US Trademark Law: Avoiding the Common Mistakes
It takes substantial time and effort to build an authoritative brand that speaks about the company’s values and services. Hence, as a business owner, you must ensure protecting the brand and taking legal measures in case your intellectual property rights are infringed under the US trademark law. A trademark helps distinctly identify your goods and services, provides your brand legal protection, and prevents fraud and counterfeiting.
Unfortunately, many businesses do not take the basic steps to protect their brand and make the most common trademark mistakes that can significantly cost their money and impact the bottom line.
Discussed here are the deadly trademark mistakes you should avoid and make your intellectual properties full-proof against infringement and fraud.
1. Not Registering Your Trademark
According to the U.S. Patent and Trademark Office (USPTO), you become the owner of a trademark right when you start using it with your goods and services. By using it, you establish trademark rights. However, these rights are only limited and do not apply beyond the geographic area in which you provide the goods and services. While you do not need to register your trademark with USPTO, having a registered trademark ensures better protection and legal rights under the US trademark law.
For instance, you are using a logo as a trademark for your handmade home décor products that you sell at a local market. As the business grows and you aim to take your goods nationally, you might require more protection for your brand. This is where registering your trademark can help protect your work and safeguard your rights nationwide.
2. Not Have a “Strong” Trademark
Having a weak trademark that is generic and descriptive can make it costly and difficult for you to protect because it often does not have the same level of legal protection as stronger trademarks. Therefore, it is crucial to have a strong trademark that is “suggestive, fanciful, or arbitrary.” Strong trademarks are unique and creative – setting your brand apart from the competitors.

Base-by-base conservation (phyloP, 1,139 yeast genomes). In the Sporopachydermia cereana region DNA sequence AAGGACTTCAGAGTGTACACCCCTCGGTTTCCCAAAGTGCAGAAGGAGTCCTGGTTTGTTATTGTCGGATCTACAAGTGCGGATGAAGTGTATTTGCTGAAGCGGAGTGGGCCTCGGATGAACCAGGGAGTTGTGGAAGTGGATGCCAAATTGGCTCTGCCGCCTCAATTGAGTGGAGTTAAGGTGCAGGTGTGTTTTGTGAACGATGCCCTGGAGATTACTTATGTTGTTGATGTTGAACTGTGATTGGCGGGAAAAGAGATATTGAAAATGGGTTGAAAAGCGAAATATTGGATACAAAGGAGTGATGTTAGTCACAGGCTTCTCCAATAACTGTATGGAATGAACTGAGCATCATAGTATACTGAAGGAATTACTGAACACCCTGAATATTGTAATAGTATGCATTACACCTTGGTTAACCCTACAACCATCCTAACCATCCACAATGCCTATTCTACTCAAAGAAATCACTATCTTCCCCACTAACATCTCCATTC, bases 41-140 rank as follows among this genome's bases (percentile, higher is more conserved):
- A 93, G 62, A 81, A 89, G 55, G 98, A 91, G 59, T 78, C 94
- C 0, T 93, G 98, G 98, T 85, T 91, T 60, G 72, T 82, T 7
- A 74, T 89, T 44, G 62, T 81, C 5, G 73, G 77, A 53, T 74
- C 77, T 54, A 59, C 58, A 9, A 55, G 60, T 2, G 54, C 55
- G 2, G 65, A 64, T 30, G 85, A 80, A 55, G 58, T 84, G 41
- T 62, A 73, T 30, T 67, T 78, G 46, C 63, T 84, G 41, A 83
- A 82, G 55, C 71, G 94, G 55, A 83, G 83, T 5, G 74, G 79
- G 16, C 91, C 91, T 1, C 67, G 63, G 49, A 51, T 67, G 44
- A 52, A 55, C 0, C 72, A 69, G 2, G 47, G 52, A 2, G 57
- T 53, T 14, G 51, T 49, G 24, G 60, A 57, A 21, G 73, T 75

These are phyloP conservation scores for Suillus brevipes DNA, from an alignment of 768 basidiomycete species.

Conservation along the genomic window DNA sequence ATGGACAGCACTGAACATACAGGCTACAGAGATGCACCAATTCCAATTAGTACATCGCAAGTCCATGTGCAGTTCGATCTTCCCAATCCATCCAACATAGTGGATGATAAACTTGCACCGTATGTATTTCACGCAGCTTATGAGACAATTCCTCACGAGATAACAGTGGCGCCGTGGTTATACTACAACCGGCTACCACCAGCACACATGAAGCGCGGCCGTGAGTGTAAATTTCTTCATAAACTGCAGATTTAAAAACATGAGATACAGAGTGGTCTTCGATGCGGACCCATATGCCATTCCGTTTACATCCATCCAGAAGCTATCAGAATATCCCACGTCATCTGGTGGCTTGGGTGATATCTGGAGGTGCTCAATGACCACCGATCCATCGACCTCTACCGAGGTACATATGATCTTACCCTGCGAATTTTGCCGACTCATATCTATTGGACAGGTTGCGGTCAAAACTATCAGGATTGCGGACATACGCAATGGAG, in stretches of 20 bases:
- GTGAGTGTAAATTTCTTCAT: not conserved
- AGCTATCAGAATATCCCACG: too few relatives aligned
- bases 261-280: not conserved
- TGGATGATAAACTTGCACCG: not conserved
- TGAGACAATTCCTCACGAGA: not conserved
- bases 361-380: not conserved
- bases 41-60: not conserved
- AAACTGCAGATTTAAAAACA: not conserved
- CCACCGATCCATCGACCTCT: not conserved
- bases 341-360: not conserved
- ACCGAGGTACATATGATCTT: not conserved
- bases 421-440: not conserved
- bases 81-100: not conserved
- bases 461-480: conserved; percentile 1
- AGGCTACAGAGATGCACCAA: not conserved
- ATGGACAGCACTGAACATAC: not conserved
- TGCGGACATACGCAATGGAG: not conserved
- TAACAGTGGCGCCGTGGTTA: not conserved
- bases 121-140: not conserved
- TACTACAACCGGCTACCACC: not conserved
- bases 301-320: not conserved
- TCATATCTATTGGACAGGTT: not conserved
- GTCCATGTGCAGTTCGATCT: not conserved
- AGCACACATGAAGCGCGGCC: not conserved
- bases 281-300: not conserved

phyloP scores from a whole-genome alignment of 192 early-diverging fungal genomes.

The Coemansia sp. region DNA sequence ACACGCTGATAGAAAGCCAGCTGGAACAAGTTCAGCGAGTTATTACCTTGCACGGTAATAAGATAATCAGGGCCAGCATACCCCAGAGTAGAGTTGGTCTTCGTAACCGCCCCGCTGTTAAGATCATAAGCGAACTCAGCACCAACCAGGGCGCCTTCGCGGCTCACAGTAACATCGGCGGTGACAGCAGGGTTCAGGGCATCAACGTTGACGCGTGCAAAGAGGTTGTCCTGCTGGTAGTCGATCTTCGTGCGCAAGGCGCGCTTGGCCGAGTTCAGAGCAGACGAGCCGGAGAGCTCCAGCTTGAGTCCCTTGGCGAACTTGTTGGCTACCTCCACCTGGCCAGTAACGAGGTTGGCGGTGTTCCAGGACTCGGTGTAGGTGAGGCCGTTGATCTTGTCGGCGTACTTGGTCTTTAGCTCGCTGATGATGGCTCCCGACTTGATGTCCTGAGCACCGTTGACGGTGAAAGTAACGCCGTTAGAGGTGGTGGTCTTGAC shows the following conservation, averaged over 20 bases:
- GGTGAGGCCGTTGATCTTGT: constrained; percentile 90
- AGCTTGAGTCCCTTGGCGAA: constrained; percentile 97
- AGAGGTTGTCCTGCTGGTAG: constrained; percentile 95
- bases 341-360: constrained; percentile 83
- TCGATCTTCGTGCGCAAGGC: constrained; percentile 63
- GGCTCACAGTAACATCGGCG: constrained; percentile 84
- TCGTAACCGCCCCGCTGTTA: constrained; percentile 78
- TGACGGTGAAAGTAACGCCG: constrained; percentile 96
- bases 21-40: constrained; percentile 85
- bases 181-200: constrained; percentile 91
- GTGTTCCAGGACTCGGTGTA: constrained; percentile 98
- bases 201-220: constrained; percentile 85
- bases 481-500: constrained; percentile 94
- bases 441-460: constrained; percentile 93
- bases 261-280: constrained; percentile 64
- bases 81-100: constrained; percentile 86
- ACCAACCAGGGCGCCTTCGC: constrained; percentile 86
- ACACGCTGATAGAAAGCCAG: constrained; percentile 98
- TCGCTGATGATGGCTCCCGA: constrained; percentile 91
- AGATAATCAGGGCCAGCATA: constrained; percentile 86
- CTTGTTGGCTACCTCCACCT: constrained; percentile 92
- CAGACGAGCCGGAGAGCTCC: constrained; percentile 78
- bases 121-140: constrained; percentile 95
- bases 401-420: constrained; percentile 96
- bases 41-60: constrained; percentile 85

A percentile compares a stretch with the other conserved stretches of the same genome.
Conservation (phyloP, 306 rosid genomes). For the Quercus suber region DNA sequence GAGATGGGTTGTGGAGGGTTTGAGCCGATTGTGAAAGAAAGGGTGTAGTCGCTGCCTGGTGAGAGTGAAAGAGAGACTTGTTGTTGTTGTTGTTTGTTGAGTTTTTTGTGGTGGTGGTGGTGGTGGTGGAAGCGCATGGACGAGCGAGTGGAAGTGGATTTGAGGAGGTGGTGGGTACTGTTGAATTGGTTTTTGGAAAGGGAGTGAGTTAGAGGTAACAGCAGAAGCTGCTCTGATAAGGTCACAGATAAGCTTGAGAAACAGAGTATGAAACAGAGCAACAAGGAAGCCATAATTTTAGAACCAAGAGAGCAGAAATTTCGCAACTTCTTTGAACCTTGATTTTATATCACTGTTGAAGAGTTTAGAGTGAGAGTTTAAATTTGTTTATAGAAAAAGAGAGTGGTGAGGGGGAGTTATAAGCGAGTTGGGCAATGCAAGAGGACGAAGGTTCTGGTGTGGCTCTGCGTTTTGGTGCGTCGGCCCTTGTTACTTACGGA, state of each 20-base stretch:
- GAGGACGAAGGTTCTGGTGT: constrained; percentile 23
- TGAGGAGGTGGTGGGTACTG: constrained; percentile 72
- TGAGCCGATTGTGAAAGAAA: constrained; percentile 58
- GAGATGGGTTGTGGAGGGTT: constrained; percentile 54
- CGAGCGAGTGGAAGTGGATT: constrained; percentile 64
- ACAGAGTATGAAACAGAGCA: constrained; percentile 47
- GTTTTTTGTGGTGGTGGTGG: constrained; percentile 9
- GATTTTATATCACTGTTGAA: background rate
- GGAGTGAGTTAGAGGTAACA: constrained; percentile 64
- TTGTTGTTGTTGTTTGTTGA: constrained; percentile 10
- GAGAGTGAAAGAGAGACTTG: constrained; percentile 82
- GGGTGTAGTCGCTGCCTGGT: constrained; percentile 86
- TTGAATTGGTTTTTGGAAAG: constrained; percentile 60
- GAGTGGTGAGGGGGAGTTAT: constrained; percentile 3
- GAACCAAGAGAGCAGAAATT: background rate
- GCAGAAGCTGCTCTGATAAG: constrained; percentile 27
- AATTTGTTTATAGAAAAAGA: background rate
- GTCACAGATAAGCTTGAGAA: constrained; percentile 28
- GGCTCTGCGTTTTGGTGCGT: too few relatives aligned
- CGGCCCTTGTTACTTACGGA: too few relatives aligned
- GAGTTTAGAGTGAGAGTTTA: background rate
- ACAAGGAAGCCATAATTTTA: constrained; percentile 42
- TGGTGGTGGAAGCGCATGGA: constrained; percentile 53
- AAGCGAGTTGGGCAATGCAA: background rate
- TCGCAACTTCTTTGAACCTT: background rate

USPTO defines strong trademarks as the following:
- Fanciful: According to the US trademark law, these are invented words that are specifically used in relation to your goods or services. For instance, Pepsi® relates only to soft drinks.
- Arbitrary: These trademarks are actual words that are not directly associated with the goods or services. For example, an apple orchard cannot register its trademark with the word “apple” to describe the types of apples they grow. However, Apple® is the registered trademark of computers, which make it unique and arbitrary.
- Suggestive: These are words suggesting the certain quality of the goods or services. However, they do not outrightly state the quality of the goods or services. For example, the Coppertone® trademark for sun-tanning products instantly gives the impression that using this product will make the skin glow like copper.
So, having just any generic or arbitrary trademark will not only get the application rejected, but it may also be difficult to defend your rights. Know how USPTO defines strong trademarks.
3. Not Doing a Full Trademark Search
Another costly mistake that can get your application rejected under the US trademark law is not doing a proper search. Lack of comprehensive search may result in rejections because the trademark may be too similar to one that has already been registered or is under process. Therefore, trademark search is a vital step before you apply to register your trademark.
The process involves performing a clearance search, which includes searching the Trademark Electronic Search System (TESS) to check for nationally registered or applied-for trademarks. Additionally, you’ll need to conduct a search on the internet as well as state trademark databases. By researching before applying for a trademark, you can avoid time-consuming and costly issues.
4. Not Working with an Experienced Trademark Attorney
Navigating the deep waters of copyright and trademark can be cumbersome and challenging. Therefore, it is important to consult an expert trademark attorney who can assist you throughout the process of trademark registration. They have an in-depth understanding of the US trademark law and can even get you the right legal assistance in case of trademark application rejections, infringements, etc.
The above trademark mistakes can be costly and time-consuming. Make sure you avoid them by partnering with an experienced trademark attorney.
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